Economy Minister Martín Guzmán will travel to the United States later this month as the government seeks to speed up negotiations with the International Monetary Fund over a new financing programme.
Diplomatic sources said this week that while a date had not yet been confirmed, Guzmán intends to visit Washington DC before March, though any trip will be dependent on US protocols put in place to tackle the spread of Covid-19.
A spokesperson for the Economy Ministry said Thursday that the trip would “probably be at the end of the month,” adding that “at some point in negotiations they will have to put aside virtual contact and travel to Washington.”
Argentina is hoping to renegotiate repayments on a US$44-billion loan granted to the Mauricio Macri administration by the Fund in 2018. The credit line was originally meant to be US$57 billion, but President Alberto Fernández halted disbursements when he took office in December 2019.
On Monday, the government paid the Fund US$315 million, the first of seven payments due this year. Under the terms of its previous agreement, Argentina is due to pay US$14.85 billion in total in 2021, with the heaviest maturities set for September.
Addressing the World Economic Forum in Davos virtually last week, Fernández said talks with the IMF were “underway and very constructive.”
As soon as possible
According to reports, Guzmán wants to travel to Washington as soon as possible to ramp up talks. He intends to request meetings with new US Treasury Secretary Janet Yellen and IMF Managing Director Kristalina Georgieva.
The United States holds a large influence over the IMF’s board of directors and Guzmán intends to ask Yellen to support Argentina’s position in talks over a new financing programme, with the government seeking to prioritise economic recovery over fiscal adjustments.
Notably, one of Yellen’s closest advisors in her new post will be David Lipton, a former number two at the IMF who is well aware of Argentina’s case. Yellen is also on good terms with former Nobel Prize-winning economist Joseph Stiglitz, Guzmán’s mentor and a supporter of Argentina’s bid to renegotiate terms.
The government plans to ask the IMF for an Extended Fund Facility (EFF) arrangement as part of the government's efforts to delay repayments on its debt. Typically, EFF schemes require economic reforms as part of any deal and feature a longer grace period for repayments.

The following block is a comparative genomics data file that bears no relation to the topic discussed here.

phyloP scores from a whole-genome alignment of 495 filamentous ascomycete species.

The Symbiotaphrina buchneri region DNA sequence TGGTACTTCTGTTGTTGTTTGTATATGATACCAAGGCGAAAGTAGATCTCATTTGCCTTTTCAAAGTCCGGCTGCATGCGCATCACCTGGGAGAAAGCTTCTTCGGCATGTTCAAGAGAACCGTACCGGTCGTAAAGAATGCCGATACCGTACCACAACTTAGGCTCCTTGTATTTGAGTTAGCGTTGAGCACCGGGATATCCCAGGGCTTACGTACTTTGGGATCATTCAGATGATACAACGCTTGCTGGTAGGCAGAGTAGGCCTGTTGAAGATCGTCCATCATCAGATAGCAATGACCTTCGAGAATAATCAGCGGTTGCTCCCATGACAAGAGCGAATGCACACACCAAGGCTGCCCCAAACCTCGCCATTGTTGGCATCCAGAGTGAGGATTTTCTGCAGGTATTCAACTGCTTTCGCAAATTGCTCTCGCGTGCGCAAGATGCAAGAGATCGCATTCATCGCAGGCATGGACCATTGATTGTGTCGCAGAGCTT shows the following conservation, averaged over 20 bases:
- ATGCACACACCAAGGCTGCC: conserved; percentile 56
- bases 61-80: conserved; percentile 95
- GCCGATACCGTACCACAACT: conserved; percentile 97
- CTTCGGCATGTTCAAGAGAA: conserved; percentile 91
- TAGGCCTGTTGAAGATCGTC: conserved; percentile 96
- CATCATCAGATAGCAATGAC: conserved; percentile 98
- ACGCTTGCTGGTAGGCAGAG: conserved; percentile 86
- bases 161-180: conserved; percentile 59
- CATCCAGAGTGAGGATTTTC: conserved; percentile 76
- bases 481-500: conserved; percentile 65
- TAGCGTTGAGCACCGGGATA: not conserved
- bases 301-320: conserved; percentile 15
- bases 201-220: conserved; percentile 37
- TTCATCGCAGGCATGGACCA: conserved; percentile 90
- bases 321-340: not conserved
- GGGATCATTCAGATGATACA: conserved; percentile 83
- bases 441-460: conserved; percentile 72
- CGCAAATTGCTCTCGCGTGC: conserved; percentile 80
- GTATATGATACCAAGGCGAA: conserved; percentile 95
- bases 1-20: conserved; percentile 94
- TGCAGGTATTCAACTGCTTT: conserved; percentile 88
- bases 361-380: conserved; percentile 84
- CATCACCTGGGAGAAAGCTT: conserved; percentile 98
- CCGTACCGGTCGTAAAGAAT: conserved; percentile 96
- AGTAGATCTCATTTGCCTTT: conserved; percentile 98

Guzmán said last week that he wants to close a deal with the IMF before May, when Argentina is due to pay US$2.4 billion to the Paris Club group of creditor nations.
"It would be acceptable for us to finish negotiations before the deadline with the Paris Club, in May 2021," the minister told the Latin Finance Connect website in an interview.
Speaking on Thursday at an online press briefing, IMF spokesperson Gerry Rice said officials were “working hard” to close an agreement with Argentina before the end of May, adding that an in-person visit could take place “in the coming weeks.”
“The talks on a possible future programme are continuing between the Argentine Government and the IMF staff team. We're working hard with the authorities toward reaching an agreement on a programme that could be supported by an Extended Fund Facility,” he told reporters.
Rice also confirmed that the IMF was onboard with Guzmán’s preferred timeline and that a “virtual” staff mission team would ‘visit’ Argentina’s officials in the coming weeks.
“We don’t have a precise timeline yet for an eventual agreement,” said the IMF spokesperson. “Minister Guzmán just last week reiterated the authorities wish to complete these negotiations by May this year and we will continue to do our utmost to meet the minister's timetable.”
Pushed by reporters as to whether such a timeframe was feasible, Rice said the IMF would “try to meet that timetable” and that discussions were continuing.
Argentina’s economy has been in recession since 2018 and registered inflation of 36.1 percent last year, according to official data. Increases in the price of a basic basket rose 45.5 percent, driving an increase in poverty that now exceeds 40 percent of the population.